Are you an illusion?
Are you an illusion? (Heretics) by Mary Midgley, Routledge. Pub date: March 2014. 176 pages.
Mary Midgley is an English moral philosopher known for her work on science, ethics and animal rights. Her Wikipedia entry continues “Midgley strongly opposes reductionism and scientism, and any attempts to make science a substitute for the humanities—a role for which it is, she argues, wholly inadequate … [she is considered] the UK’s foremost scourge of scientific pretension”.
This, Midgley’s latest book, is published under the Heretics label for good reason – it is a broadside against what she sees as the nonsense that self is an illusion and we are machines driven mindlessly to act by our brain chemistry. You may not agree with her but she offers an “impassioned defence of the importance of our own thoughts, feelings and experiences ” (back cover) and a necessary corrective against a fashionable notion that is worth exploring and challenging since it matters greatly whether and how much we can author our lives and make conscious choices.
To begin with the ending. She arrives at the conclusion that while we are indeed divided selves we are nonetheless “for central purposes, more one thing than two”(pg 135) so not brain rather than mind and not ‘either / or’. She says we are not a single whole self but rather a continual effort at integration of our different ways of making sense of what’s out there, our histories and our internal clashes between motives, values, loyalties etc so that integration is normal business for us even though it is often bothersome and sometimes leads us into therapeutic dialogue.
She discusses the history of ideas and various culprits, from Pythagoras and Plato to the present that have led us to thinking we are figments of our imagination including : dualism, modernism, scientism, behaviourism, materialism, over specialisation (so big topics are nobody’s focus and concern) and loss of confidence in common sense – the earth did indeed turn out to be flat but we shouldn’t therefore credulously accept all scientific theories that seem counter intuitive. We mustn’t stop believing in ourselves and our experience just because we are baffled and demoralised by science. Sometimes it is ‘bad science’. Being in her nineties she is well qualified to put scientific fashions in broader context having seen several rise and fall during her lifetime, about this she is both informative and dryly witty.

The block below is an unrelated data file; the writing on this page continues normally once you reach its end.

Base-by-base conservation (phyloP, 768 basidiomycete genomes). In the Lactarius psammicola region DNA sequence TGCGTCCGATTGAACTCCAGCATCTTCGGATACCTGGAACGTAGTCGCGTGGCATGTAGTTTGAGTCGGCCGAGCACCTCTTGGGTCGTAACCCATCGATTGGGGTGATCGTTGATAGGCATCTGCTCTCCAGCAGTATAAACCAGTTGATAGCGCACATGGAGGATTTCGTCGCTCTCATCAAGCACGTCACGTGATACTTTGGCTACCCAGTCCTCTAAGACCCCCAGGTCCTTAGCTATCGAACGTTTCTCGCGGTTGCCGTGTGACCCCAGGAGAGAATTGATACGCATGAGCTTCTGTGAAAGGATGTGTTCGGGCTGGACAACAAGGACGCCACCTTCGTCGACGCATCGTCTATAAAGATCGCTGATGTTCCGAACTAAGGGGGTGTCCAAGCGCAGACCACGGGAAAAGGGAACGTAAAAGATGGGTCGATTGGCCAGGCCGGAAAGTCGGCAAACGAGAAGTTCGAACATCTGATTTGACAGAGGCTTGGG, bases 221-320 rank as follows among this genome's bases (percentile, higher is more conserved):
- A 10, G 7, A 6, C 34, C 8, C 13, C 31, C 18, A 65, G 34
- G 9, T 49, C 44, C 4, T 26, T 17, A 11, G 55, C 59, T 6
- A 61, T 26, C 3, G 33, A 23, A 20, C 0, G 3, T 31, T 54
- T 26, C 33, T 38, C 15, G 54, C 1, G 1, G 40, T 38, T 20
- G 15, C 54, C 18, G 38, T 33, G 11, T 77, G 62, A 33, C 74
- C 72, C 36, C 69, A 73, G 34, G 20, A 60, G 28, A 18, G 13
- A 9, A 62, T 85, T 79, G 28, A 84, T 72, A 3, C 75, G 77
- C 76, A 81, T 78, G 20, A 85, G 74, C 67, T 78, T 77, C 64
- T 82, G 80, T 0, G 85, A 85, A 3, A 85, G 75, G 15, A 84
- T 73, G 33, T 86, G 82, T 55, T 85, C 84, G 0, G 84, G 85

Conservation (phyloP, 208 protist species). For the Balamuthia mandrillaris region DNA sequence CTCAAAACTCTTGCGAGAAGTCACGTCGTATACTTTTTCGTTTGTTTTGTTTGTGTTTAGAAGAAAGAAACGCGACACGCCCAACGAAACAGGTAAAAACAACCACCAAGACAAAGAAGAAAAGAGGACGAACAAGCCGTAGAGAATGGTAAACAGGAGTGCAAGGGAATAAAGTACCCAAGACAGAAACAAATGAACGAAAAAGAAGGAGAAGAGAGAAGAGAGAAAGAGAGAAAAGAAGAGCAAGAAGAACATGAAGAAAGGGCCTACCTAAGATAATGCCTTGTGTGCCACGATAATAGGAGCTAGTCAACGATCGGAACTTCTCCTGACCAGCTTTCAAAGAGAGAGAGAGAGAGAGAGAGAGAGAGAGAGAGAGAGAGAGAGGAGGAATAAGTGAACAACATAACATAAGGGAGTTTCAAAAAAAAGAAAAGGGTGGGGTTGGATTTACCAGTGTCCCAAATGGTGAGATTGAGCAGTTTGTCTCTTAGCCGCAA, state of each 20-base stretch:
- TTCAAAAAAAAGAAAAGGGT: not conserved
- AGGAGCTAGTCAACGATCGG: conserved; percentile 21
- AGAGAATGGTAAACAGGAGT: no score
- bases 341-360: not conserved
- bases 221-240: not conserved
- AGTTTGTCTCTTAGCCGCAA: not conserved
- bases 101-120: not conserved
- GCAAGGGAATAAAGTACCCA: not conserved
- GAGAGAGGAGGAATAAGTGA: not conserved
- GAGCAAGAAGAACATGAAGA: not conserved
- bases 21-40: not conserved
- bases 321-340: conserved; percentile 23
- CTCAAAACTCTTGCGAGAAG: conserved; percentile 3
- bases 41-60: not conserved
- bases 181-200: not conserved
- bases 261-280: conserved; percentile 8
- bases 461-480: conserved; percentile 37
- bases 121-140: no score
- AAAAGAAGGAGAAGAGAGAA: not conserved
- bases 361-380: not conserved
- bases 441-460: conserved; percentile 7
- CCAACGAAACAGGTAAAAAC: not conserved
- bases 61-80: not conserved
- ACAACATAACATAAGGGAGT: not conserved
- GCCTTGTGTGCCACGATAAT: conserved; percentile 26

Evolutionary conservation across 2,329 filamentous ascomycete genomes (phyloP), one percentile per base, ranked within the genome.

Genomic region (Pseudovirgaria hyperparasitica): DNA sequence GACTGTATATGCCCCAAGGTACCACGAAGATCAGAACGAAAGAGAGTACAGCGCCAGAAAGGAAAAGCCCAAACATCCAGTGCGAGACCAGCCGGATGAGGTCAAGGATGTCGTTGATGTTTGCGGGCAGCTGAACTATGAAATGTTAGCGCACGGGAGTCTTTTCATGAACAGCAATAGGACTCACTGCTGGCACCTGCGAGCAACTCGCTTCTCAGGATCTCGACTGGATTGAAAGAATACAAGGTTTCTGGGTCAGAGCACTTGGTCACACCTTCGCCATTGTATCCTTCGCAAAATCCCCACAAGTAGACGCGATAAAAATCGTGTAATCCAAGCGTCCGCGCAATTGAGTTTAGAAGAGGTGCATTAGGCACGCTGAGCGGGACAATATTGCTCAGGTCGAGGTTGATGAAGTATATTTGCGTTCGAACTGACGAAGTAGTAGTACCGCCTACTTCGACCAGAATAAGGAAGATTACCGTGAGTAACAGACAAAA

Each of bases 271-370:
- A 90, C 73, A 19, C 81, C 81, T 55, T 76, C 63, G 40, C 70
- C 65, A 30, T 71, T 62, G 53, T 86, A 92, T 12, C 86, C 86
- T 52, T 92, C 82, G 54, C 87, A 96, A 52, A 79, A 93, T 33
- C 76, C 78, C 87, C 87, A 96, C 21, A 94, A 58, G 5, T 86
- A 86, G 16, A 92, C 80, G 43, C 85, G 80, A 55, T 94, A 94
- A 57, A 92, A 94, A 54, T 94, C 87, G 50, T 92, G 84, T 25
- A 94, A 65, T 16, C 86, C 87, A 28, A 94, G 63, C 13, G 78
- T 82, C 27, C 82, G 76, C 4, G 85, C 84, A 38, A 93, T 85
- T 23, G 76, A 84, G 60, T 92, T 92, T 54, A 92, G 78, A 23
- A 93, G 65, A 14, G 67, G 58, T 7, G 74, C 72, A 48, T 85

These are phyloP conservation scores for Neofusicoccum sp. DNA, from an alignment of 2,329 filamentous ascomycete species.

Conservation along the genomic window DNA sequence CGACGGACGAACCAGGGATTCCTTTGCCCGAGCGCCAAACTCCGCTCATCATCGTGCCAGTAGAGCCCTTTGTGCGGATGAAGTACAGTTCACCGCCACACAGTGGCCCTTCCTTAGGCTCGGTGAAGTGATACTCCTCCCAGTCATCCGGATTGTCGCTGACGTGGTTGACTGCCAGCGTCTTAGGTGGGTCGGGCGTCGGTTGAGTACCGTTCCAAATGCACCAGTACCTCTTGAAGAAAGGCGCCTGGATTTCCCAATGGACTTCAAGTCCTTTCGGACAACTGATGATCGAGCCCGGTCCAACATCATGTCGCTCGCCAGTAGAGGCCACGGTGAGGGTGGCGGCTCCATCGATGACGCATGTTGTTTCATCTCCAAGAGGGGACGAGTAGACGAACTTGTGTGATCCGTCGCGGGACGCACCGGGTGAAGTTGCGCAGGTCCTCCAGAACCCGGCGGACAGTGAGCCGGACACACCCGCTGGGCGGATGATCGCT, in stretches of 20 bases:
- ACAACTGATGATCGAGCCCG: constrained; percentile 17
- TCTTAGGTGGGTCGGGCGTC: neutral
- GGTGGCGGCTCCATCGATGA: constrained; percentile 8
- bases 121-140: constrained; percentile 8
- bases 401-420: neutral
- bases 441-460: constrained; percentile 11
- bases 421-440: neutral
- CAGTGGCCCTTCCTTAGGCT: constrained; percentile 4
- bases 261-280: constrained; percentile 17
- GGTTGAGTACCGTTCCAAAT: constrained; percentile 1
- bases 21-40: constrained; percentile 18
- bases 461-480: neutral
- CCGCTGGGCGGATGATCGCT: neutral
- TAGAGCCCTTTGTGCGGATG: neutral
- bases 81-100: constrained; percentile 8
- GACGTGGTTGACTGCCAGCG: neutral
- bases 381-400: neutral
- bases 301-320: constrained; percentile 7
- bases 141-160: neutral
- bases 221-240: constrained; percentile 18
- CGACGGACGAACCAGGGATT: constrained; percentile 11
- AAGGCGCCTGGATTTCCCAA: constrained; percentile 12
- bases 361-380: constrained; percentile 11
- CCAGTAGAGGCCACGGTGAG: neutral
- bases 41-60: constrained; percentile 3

There was a faith-healer of Deal
Who said, “Although pain isn’t real,
If I sit on a pin
And it punctures my skin,
I dislike what I fancy I feel”.
She invokes and skewers several proponents of the self as illusion, illuminating the flaws in their thinking. Her targets include amongst others: Lewis Wolpert for suggesting if something fits with common sense it is unlikely to be science; Francis Crick for saying our emotions, memories, ambitions and sense of self are “in fact no more than the behaviour of a vast assembly of nerve-cells..” (pg5); and Benjamin Libet whose experiments have been taken to disprove freewill yet who is “recorded to have said that although there is no free will, perhaps there is free won’t” (pg 107). She is not against science but is concerned it sometimes overreaches itself, particularly where problems of philosophy have been reduced to matters of physical science.